Martial Law

A circumstance where the government imposes direct military control, in place of ordinary civil control, over a country or a part of a country

What is Martial Law?

Martial law refers to a circumstance where the government imposes direct military control, in place of ordinary civil control, over a country or a portion of a country. The latter circumstance is much more common, as martial law is rarely imposed over a whole country – although it does sometimes occur in undeveloped nations or countries that are ruled by a communist government or dictator.

Martial Law

When martial law is declared, civil liberties and ordinary legal procedures are often suspended or severely restricted. An example is the imposition of curfews limiting when citizens can freely move about within the area controlled by martial law.

The purpose of imposing martial law is to restore order and/or preserve the current government of a country. Citizens who defy martial law may be subject to trial in a military court rather than the usual civil or criminal courts.


  • Martial law refers to the imposition of military rule in place of the usual civilian authorities.
  • The imposition of martial law may either be a positive step to restore order or negative action to suppress dissent.
  • Martial law was imposed on a limited basis throughout the history of the United States.

Reasons for the Imposition of Martial Law

Martial law may be imposed by the leader or government of a country for several reasons. It may be used to handle protests, rebellions, or possible revolution. It may also be imposed when there is widespread chaos due to natural disasters, such as a hurricane or tornado.

However, in such instances, it is much more common to simply operate under the protocols of a civil emergency rather than declaring martial law.

Martial law may be viewed positively or negatively depending on the circumstances to which it is applied. When martial law is imposed in a totalitarian nation to quell protests or civil unrest, it is usually viewed negatively by the rest of the world.

However, martial law may be viewed positively when it is imposed simply to maintain law and order – as used in the United States during the Civil Rights movement of the 1960s.

International Examples

Two prime examples of the use of martial law occurred in Germany and Japan following the end of World War II. The governments in the two countries collapsed as a result of losing the war. Also, much of the infrastructure of the countries were destroyed by bombings, and tens of thousands of people were left homeless.

There was widespread starvation, and civilian and social authorities that could provide services to the citizenry collapsed. For such reasons, the occupying countries in Germany and the U.S., aided by the British Commonwealth, imposed martial law in Japan.

Although martial law was imposed by what were essentially occupying nations, it was generally viewed as a positive step both within and outside of the occupied countries. It was because the purpose of the imposition of martial law was primarily to restore order. It was intended to aid the suffering civilian populations of Germany and Japan and to repair and replace destroyed infrastructure. In short, the use of martial law was seen more as humanitarian, rather than a repressive effort.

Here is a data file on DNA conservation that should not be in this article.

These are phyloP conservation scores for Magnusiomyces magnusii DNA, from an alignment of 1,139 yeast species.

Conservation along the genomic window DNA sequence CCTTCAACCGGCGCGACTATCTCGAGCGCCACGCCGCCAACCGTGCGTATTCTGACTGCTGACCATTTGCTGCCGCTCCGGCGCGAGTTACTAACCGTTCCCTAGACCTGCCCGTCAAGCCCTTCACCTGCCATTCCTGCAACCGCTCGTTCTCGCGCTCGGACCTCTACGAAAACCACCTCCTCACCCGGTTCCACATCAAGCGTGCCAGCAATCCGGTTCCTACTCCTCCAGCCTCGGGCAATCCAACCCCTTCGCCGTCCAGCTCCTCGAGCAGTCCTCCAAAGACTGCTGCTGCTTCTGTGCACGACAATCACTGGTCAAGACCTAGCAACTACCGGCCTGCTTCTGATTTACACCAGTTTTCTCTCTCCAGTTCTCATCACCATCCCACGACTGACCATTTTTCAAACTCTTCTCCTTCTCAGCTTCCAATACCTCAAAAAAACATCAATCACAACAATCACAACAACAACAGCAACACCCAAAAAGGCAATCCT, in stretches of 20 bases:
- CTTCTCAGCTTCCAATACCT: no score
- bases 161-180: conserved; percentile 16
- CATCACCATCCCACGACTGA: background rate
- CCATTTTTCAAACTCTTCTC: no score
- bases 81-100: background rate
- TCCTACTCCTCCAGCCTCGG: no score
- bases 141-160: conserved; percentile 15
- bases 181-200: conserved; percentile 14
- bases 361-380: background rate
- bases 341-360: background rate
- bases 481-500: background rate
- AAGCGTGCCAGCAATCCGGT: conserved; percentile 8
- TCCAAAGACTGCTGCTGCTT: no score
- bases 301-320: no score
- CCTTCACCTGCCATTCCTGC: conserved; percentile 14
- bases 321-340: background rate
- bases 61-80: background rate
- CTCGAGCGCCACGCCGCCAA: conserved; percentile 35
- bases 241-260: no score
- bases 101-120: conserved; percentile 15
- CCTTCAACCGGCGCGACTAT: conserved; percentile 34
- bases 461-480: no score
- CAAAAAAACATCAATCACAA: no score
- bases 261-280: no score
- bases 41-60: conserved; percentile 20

Examples of Martial Law in the United States

Martial law was imposed in various areas of the United States, dating back as far as the Whiskey Rebellion in 1792. The most widespread imposition of martial law came following the Civil War, during the period called Reconstruction, which lasted approximately from 1865 to 1877.

Like Germany and Japan in the preceding examples, much of South was in utter chaos following the end of the Civil War. Not only had much of the area’s infrastructure – such as railroads – was destroyed, but whole major cities were destroyed as well, along with entire areas of farmland.

The reasons for the imposition of martial law in various areas of the South varied greatly. It was partly imposed to help rebuild and restore the Southern economy. It was also used to protect the safety and rights of newly-freed slaves, who faced backlash in many areas.

Support for both Reconstruction and martial law in the South faded by the mid-1870s, partially because of the cost and partly because of Democrats taking control of Congress. By 1877, the U.S. military was withdrawn from all the Southern states.

During the 1960s Civil Rights movement, martial law was declared by the Alabama governor to combat the movement and by the federal government to support the movement and enforce federal law.

Between the Civil War and the beginning of World War II, several court decisions restricted the future use of martial law in the United States. In addition, following Reconstruction, the U.S. Congress passed legislation prohibiting the use of martial law for law enforcement without the approval of the legislative branch.

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